If your immutable Linux desktop uses Flatpak, I’m going to have a bad time

The openSUSE project recently announced the second release candidate (RC2) of its Aeon Desktop, formerly known as MicroOS Desktop GNOME. Aside from the new coat of naming paint, Aeon breaks ground in a few other ways by dabbling with technologies not found in other openSUSE releases. The goal for Aeon is to provide automated system updates using snapshots that can be applied atomically, removing the burden of system maintenance for “lazy developers” who want to focus on their work rather than desktop administration. System-tinkerers need not apply.

The idea behind Aeon, as with other immutable (or image-based) Linux distributions, is to provide the core of the distribution as a read-only image or filesystem that is updated atomically and can be rolled back if needed. Google’s ChromeOS was the first popular Linux-based desktop operating system to follow this model. Since the release of ChromeOS a number of interesting immutable implementations have cropped up, such as Fedora Silverblue, Project Bluefin (covered here in December 2023), openSUSE’s MicroOS (covered here in March 2023), and Ubuntu Core.

↫ Joe Brockmeier at LWN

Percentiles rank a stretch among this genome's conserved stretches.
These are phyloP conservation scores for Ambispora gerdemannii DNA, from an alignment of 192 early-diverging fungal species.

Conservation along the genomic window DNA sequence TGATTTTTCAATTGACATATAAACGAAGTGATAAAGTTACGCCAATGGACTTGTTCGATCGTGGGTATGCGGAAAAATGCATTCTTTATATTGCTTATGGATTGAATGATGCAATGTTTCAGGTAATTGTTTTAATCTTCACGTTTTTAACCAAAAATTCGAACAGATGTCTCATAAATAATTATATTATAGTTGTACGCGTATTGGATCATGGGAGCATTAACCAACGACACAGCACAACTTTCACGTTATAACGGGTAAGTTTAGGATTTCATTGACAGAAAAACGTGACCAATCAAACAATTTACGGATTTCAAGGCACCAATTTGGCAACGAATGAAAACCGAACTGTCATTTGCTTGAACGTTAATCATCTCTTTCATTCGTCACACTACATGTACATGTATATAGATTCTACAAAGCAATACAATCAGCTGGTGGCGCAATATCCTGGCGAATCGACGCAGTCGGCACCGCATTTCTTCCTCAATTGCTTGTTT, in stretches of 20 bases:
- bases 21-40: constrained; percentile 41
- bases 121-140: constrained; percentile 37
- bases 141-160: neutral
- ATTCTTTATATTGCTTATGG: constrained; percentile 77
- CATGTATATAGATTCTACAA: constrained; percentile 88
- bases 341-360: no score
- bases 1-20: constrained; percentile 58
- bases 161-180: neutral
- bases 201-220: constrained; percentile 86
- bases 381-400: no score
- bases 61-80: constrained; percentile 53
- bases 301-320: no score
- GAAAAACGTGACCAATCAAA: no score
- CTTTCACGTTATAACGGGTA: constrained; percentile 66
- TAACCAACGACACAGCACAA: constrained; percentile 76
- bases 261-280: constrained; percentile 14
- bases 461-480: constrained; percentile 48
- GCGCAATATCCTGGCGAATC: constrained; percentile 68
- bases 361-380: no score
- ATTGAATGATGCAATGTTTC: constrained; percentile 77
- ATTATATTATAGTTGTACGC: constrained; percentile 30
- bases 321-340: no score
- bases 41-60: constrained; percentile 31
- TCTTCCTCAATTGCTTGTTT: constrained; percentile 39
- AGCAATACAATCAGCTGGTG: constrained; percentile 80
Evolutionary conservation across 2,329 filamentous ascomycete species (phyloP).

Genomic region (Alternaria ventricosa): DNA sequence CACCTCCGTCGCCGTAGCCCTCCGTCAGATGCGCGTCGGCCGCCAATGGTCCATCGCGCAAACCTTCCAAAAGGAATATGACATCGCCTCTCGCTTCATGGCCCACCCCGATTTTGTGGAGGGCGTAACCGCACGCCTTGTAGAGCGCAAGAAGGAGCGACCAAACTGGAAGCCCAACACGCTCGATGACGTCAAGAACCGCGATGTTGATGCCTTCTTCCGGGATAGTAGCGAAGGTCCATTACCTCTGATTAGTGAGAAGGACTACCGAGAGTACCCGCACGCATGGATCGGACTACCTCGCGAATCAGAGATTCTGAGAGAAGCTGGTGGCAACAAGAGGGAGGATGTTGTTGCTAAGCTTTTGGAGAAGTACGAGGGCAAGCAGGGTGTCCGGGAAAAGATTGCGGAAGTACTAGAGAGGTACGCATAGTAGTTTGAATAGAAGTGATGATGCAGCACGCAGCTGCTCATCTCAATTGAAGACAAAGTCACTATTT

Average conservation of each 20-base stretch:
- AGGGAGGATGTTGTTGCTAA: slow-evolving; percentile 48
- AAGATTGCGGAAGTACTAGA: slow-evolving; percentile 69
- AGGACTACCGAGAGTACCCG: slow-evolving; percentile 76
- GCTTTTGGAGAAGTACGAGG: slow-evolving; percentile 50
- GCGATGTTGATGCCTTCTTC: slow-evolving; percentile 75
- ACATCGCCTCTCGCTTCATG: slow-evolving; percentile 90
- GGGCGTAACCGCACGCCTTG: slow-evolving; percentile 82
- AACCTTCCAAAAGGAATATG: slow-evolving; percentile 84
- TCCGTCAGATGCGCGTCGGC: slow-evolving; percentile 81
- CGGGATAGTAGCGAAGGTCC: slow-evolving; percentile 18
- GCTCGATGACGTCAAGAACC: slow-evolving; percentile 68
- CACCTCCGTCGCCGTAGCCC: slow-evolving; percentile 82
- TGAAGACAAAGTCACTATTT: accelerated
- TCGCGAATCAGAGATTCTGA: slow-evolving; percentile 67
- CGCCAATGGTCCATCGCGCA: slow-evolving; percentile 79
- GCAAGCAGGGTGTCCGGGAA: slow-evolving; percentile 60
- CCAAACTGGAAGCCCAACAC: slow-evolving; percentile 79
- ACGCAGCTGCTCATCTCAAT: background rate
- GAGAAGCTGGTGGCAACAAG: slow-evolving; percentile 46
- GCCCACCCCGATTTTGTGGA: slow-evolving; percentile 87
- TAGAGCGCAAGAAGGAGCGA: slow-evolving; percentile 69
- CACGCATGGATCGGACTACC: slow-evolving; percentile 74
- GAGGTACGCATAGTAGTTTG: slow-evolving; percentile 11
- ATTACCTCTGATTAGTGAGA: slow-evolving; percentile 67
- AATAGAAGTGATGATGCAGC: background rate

With the amount of attention immutable Linux desktops are getting, and how much work and experimentation that’s going into them, I’m getting the feeling that sooner or later all of the major, popular desktop Linux distributions will be going this route. Depending on implementation details, I actually like the concept of a defined base system that’s just an image that can be replaced easily using btrfs snapshots or something like that, while all the user’s files and customisations are kept elsewhere. It makes intuitive sense.

Where the current crop of immutable Linux desktops fall flat for me is their reliance on (usually) Flatpak. You know how there’s people who hate systemd and/or Wayland just a little too much, to the point it gets a little weird and worrying? That’s me whenever I have to deal with Flatpaks. Every experience I have with Flatpaks is riddled with trouble for me.

Even though I’m a KDE user, I’m currently testing out the latest GNOME release on my workstation (the one that I used to conclude Windows is simply not ready for the desktop), using Fedora of course, and on GNOME I use the Mastodon application Tuba. While I mostly write in English, I do occasionally write in Dutch, too, and would love for the spell check feature to work in my native tongue, too, instead of just in English. However, despite having all possible Dutch dictionaries installed – hunspell, aspell – and despite those dictionaries being picked up everywhere else in GNOME, Tuba only showed me a long list of variants of English.

After digging around to find out why this was happening, it took me far longer than I care to publicly admit to realise that since the latest version of Tuba is only really available as a Flatpak on Fedora, my problem probably had something to do with that – and it turns out I was right: Flatpak applications do not use the system-wide installed spellcheck dictionaries like normal applications do.